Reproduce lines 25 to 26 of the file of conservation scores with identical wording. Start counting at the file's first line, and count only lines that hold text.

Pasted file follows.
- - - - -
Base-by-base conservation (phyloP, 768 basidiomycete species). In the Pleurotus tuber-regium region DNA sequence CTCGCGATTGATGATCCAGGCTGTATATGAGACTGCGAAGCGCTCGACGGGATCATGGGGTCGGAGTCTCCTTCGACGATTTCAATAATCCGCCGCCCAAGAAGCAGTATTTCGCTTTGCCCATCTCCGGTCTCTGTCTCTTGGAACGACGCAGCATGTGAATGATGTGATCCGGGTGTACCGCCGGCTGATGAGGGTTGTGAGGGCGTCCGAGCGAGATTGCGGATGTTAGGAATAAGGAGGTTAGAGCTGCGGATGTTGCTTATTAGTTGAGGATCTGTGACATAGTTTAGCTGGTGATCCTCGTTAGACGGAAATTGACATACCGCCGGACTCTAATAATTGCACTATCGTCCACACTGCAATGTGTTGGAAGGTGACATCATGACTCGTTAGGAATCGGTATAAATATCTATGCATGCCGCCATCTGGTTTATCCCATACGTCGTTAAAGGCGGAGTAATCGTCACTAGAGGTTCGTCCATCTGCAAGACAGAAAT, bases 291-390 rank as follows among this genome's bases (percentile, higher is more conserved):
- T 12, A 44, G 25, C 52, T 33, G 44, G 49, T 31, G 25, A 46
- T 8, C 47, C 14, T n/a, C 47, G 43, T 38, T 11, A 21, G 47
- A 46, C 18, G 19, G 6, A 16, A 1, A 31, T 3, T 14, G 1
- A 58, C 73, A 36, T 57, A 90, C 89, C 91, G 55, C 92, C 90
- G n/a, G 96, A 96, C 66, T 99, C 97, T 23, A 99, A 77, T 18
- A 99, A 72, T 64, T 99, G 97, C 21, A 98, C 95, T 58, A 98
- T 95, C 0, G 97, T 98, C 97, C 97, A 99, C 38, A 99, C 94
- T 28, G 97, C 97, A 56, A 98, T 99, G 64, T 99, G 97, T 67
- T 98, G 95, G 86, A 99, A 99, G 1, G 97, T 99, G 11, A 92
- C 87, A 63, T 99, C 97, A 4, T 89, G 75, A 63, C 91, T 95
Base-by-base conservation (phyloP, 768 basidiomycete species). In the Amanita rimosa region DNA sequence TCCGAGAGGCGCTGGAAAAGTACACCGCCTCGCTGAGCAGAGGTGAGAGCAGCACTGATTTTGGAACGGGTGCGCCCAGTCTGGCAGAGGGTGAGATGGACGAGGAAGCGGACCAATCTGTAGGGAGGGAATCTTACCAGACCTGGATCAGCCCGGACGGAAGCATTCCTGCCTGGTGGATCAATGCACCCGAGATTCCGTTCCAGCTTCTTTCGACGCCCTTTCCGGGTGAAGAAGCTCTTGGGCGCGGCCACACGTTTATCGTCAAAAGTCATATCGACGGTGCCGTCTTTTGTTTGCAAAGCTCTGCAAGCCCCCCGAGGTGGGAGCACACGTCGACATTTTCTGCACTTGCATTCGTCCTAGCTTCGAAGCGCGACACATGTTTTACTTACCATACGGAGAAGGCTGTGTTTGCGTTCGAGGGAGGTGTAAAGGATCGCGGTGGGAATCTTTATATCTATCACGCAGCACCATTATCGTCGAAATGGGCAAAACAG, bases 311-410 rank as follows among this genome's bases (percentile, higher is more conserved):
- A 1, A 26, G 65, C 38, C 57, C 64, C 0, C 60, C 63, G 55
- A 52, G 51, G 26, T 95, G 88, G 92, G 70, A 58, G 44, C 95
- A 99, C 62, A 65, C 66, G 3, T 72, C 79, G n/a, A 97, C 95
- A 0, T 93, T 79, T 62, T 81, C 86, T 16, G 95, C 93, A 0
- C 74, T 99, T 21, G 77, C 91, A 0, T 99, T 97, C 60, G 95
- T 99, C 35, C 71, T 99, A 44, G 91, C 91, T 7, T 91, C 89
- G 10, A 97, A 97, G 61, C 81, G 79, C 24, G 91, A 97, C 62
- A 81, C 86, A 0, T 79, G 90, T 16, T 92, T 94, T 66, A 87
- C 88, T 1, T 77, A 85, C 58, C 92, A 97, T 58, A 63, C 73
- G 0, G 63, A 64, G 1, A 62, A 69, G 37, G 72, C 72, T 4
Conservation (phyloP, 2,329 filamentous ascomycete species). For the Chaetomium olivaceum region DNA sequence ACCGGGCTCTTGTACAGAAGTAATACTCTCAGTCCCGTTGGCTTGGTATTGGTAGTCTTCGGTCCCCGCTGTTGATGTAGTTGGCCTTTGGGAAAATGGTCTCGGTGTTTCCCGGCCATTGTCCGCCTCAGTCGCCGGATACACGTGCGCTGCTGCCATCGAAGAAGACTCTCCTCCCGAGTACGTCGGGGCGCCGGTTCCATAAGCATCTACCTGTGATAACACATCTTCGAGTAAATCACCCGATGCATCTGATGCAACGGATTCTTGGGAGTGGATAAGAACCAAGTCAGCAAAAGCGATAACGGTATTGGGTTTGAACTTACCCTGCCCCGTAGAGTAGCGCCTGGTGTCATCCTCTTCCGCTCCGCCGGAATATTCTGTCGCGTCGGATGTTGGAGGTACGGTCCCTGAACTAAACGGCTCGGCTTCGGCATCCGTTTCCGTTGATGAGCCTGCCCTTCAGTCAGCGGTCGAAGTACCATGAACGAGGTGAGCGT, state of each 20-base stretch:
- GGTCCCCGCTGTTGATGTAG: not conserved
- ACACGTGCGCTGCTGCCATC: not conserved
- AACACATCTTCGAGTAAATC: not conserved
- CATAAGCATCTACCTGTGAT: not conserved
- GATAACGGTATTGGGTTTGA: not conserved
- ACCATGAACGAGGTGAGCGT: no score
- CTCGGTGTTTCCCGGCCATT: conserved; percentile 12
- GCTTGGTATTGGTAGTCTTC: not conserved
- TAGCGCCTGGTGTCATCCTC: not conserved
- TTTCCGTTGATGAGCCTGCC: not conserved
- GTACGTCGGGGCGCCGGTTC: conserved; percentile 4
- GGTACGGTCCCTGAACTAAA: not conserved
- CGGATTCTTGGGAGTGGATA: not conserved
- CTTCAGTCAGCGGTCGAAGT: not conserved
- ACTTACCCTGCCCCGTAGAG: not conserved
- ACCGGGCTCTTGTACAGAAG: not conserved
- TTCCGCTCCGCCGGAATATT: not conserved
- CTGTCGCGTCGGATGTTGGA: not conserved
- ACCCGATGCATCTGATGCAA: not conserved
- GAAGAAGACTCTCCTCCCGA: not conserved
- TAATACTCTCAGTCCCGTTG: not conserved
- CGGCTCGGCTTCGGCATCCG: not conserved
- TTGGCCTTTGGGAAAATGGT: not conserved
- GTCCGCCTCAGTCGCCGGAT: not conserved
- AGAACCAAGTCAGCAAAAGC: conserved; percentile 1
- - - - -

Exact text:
- ACACGTGCGCTGCTGCCATC: not conserved
- AACACATCTTCGAGTAAATC: not conserved